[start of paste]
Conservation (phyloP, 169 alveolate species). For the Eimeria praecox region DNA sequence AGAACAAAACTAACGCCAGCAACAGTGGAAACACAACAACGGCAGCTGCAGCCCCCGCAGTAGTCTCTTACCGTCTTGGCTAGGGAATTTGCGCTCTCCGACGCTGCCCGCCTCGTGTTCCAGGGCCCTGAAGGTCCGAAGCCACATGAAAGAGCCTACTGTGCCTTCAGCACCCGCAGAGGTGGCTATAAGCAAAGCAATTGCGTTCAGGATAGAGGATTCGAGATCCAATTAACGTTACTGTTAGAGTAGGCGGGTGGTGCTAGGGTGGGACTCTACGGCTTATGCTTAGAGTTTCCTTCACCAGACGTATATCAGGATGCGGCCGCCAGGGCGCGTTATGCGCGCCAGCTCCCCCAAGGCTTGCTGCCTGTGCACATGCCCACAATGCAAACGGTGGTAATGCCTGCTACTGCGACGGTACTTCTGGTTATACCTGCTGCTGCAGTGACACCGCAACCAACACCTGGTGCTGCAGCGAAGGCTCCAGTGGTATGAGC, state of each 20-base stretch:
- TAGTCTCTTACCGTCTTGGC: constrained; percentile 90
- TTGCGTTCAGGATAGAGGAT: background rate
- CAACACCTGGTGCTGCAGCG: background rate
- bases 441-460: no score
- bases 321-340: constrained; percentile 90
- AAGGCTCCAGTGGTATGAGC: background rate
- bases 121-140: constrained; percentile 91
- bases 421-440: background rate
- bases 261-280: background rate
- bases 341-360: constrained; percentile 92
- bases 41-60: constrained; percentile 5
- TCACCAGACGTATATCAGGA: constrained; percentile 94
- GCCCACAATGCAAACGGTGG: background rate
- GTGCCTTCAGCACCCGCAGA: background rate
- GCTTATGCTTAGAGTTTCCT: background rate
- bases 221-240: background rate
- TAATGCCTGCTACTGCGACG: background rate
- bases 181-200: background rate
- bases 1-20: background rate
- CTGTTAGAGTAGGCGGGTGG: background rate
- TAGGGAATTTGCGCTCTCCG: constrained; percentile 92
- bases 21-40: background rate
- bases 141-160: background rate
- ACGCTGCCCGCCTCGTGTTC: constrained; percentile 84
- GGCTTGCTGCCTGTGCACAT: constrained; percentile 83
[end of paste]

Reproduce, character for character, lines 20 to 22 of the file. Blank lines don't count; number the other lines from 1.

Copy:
- bases 1-20: background rate
- CTGTTAGAGTAGGCGGGTGG: background rate
- TAGGGAATTTGCGCTCTCCG: constrained; percentile 92